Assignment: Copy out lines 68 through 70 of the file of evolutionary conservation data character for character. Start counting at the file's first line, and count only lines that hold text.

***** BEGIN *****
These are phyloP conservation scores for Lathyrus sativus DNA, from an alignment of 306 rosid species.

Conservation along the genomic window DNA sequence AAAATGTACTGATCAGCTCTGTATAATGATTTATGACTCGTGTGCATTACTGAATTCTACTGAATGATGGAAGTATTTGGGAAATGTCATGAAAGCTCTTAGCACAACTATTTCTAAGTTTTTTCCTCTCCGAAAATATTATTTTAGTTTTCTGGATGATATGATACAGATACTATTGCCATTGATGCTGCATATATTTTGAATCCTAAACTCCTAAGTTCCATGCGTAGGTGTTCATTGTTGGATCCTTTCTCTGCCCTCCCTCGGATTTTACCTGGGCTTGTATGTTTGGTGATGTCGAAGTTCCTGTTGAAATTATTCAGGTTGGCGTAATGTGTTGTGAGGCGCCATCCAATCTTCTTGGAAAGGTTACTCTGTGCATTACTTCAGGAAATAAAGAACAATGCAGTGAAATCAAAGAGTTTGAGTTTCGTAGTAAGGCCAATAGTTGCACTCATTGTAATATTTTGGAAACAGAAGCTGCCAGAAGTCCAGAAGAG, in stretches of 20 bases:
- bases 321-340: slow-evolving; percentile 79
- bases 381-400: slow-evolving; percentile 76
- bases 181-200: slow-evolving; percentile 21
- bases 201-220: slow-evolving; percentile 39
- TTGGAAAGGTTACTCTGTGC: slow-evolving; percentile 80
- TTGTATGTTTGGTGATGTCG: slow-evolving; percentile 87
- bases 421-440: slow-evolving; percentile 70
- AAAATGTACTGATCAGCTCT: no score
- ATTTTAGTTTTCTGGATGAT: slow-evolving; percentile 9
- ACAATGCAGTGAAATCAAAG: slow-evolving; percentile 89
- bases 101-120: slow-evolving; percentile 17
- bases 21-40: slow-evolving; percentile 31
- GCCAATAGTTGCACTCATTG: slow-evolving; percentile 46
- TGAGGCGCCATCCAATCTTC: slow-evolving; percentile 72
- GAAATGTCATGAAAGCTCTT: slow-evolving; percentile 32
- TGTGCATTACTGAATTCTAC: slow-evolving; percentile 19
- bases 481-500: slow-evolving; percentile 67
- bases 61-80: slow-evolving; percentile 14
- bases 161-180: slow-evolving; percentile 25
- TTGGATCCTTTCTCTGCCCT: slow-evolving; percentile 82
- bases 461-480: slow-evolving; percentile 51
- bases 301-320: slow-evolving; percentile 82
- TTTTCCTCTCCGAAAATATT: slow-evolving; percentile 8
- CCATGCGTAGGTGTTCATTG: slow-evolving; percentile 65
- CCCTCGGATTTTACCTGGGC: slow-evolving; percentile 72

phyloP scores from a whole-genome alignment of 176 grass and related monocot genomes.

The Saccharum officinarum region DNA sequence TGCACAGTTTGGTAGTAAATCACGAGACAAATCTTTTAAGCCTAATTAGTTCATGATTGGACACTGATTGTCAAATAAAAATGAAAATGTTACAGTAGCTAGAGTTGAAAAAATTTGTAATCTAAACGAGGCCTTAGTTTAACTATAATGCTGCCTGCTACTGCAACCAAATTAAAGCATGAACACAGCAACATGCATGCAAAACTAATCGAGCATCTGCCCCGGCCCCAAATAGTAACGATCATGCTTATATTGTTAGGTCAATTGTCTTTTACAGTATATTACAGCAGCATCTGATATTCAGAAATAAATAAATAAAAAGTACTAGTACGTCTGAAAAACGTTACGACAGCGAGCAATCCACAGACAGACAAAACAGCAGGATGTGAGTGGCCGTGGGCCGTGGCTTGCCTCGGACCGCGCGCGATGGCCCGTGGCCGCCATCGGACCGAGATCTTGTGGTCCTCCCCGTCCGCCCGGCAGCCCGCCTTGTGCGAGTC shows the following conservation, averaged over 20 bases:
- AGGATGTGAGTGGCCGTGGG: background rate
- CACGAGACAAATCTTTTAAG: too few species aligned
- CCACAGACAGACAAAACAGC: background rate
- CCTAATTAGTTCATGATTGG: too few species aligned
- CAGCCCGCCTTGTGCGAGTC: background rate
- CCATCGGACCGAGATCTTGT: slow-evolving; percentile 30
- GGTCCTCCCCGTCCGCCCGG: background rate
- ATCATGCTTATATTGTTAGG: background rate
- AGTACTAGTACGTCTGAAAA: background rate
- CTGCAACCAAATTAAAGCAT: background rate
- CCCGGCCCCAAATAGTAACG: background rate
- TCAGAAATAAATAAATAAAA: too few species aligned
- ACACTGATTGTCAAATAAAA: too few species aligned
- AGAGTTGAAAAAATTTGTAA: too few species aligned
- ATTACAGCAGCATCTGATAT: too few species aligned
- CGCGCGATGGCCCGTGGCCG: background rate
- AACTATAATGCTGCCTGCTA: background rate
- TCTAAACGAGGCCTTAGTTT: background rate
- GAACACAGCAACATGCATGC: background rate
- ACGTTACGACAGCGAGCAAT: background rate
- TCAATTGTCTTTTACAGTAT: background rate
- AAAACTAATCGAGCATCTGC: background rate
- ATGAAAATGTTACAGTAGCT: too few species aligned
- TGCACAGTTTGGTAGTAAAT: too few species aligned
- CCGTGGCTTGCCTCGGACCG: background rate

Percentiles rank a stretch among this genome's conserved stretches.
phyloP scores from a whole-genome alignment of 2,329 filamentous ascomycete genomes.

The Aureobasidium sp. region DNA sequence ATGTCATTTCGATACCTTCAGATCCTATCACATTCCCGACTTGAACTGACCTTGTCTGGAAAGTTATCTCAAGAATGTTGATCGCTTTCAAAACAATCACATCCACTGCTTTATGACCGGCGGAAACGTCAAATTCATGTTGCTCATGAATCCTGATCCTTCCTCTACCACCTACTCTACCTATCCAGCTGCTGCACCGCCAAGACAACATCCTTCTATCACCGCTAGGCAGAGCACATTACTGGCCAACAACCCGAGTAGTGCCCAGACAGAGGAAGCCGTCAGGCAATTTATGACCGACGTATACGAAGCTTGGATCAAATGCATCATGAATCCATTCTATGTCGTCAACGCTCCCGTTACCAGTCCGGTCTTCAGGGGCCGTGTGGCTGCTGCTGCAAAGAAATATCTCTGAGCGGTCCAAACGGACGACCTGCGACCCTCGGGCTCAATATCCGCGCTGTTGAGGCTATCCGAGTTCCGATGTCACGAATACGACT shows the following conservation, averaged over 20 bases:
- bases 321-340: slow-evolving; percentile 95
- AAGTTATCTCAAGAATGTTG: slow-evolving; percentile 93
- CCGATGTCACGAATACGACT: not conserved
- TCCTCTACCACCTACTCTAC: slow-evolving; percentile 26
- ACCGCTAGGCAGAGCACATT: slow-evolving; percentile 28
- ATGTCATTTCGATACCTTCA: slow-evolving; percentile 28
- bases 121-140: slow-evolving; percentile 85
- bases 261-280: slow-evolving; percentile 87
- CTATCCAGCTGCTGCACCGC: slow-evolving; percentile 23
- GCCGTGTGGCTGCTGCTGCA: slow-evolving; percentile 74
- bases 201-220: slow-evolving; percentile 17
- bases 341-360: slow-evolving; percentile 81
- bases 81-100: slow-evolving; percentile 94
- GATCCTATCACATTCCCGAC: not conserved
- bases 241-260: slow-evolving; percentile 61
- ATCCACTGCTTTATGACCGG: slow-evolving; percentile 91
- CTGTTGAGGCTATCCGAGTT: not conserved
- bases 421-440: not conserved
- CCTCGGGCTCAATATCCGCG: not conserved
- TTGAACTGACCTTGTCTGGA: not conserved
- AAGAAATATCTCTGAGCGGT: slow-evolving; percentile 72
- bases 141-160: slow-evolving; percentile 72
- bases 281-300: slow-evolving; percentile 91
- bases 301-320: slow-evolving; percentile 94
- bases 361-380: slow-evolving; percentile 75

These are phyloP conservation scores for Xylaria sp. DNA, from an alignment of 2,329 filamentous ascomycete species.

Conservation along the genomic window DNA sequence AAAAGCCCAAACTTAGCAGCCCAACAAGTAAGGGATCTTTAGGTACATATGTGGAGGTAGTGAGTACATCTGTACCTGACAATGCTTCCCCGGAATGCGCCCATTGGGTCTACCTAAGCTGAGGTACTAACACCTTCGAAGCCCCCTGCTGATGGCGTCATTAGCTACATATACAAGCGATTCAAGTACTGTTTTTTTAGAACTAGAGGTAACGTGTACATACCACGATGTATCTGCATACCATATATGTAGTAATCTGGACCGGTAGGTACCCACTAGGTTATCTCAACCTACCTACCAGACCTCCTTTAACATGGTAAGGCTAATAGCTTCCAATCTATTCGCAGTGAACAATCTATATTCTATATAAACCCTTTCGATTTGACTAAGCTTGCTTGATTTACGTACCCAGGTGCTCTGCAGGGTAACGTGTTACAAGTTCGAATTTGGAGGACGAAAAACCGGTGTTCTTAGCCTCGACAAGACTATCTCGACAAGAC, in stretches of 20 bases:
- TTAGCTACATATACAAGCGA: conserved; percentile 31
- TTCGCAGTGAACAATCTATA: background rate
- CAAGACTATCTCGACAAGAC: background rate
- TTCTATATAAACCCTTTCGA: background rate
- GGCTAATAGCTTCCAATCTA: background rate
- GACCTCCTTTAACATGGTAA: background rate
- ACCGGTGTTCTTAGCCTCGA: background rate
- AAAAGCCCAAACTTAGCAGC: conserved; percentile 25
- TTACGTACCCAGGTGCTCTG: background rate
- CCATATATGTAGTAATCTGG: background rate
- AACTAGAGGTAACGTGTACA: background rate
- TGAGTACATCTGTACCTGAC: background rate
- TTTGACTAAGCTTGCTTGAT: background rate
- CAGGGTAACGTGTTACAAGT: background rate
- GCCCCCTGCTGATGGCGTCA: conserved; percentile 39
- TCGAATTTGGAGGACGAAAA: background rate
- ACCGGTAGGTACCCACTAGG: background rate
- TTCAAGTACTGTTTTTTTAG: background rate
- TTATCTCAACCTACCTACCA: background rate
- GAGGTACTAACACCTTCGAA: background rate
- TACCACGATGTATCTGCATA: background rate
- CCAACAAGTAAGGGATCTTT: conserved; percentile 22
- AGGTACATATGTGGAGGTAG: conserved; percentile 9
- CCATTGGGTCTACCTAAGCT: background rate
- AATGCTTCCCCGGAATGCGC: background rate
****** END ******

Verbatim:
- bases 201-220: slow-evolving; percentile 17
- bases 341-360: slow-evolving; percentile 81
- bases 81-100: slow-evolving; percentile 94